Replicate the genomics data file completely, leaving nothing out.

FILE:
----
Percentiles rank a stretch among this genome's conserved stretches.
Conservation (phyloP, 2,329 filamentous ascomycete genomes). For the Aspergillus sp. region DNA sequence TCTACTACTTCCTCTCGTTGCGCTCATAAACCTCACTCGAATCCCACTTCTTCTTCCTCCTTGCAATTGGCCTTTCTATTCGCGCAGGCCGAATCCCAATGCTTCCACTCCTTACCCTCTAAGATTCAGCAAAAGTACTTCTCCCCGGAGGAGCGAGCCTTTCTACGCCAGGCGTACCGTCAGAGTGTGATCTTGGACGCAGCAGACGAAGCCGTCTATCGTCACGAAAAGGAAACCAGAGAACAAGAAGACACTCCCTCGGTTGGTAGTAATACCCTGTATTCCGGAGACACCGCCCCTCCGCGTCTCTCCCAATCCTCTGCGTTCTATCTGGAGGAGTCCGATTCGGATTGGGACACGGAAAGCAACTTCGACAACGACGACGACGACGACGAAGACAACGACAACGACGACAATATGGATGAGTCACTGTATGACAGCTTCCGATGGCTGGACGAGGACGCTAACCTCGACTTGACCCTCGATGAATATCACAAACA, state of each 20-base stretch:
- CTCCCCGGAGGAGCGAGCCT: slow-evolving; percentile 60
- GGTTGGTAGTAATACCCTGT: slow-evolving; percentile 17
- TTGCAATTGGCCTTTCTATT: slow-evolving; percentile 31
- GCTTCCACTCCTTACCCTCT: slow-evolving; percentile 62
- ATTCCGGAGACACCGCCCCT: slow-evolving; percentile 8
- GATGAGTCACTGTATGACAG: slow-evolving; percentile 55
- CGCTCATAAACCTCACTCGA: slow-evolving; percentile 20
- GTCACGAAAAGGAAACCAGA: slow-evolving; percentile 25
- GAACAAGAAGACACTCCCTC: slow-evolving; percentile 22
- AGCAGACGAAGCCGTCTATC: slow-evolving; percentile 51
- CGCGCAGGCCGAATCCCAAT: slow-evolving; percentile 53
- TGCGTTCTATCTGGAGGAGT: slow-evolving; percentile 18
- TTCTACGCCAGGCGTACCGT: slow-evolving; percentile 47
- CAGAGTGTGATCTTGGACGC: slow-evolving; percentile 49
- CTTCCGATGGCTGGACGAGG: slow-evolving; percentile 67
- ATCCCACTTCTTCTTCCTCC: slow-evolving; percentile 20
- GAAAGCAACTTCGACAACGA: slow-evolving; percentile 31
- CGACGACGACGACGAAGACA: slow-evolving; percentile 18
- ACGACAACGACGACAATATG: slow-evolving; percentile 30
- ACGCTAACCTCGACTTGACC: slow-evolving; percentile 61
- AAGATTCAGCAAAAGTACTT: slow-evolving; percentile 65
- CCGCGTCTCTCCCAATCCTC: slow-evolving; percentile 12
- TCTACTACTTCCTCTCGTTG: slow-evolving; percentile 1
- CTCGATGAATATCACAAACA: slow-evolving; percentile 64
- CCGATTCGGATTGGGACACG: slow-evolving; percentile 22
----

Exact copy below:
Percentiles rank a stretch among this genome's conserved stretches.
Conservation (phyloP, 2,329 filamentous ascomycete genomes). For the Aspergillus sp. region DNA sequence TCTACTACTTCCTCTCGTTGCGCTCATAAACCTCACTCGAATCCCACTTCTTCTTCCTCCTTGCAATTGGCCTTTCTATTCGCGCAGGCCGAATCCCAATGCTTCCACTCCTTACCCTCTAAGATTCAGCAAAAGTACTTCTCCCCGGAGGAGCGAGCCTTTCTACGCCAGGCGTACCGTCAGAGTGTGATCTTGGACGCAGCAGACGAAGCCGTCTATCGTCACGAAAAGGAAACCAGAGAACAAGAAGACACTCCCTCGGTTGGTAGTAATACCCTGTATTCCGGAGACACCGCCCCTCCGCGTCTCTCCCAATCCTCTGCGTTCTATCTGGAGGAGTCCGATTCGGATTGGGACACGGAAAGCAACTTCGACAACGACGACGACGACGACGAAGACAACGACAACGACGACAATATGGATGAGTCACTGTATGACAGCTTCCGATGGCTGGACGAGGACGCTAACCTCGACTTGACCCTCGATGAATATCACAAACA, state of each 20-base stretch:
- CTCCCCGGAGGAGCGAGCCT: slow-evolving; percentile 60
- GGTTGGTAGTAATACCCTGT: slow-evolving; percentile 17
- TTGCAATTGGCCTTTCTATT: slow-evolving; percentile 31
- GCTTCCACTCCTTACCCTCT: slow-evolving; percentile 62
- ATTCCGGAGACACCGCCCCT: slow-evolving; percentile 8
- GATGAGTCACTGTATGACAG: slow-evolving; percentile 55
- CGCTCATAAACCTCACTCGA: slow-evolving; percentile 20
- GTCACGAAAAGGAAACCAGA: slow-evolving; percentile 25
- GAACAAGAAGACACTCCCTC: slow-evolving; percentile 22
- AGCAGACGAAGCCGTCTATC: slow-evolving; percentile 51
- CGCGCAGGCCGAATCCCAAT: slow-evolving; percentile 53
- TGCGTTCTATCTGGAGGAGT: slow-evolving; percentile 18
- TTCTACGCCAGGCGTACCGT: slow-evolving; percentile 47
- CAGAGTGTGATCTTGGACGC: slow-evolving; percentile 49
- CTTCCGATGGCTGGACGAGG: slow-evolving; percentile 67
- ATCCCACTTCTTCTTCCTCC: slow-evolving; percentile 20
- GAAAGCAACTTCGACAACGA: slow-evolving; percentile 31
- CGACGACGACGACGAAGACA: slow-evolving; percentile 18
- ACGACAACGACGACAATATG: slow-evolving; percentile 30
- ACGCTAACCTCGACTTGACC: slow-evolving; percentile 61
- AAGATTCAGCAAAAGTACTT: slow-evolving; percentile 65
- CCGCGTCTCTCCCAATCCTC: slow-evolving; percentile 12
- TCTACTACTTCCTCTCGTTG: slow-evolving; percentile 1
- CTCGATGAATATCACAAACA: slow-evolving; percentile 64
- CCGATTCGGATTGGGACACG: slow-evolving; percentile 22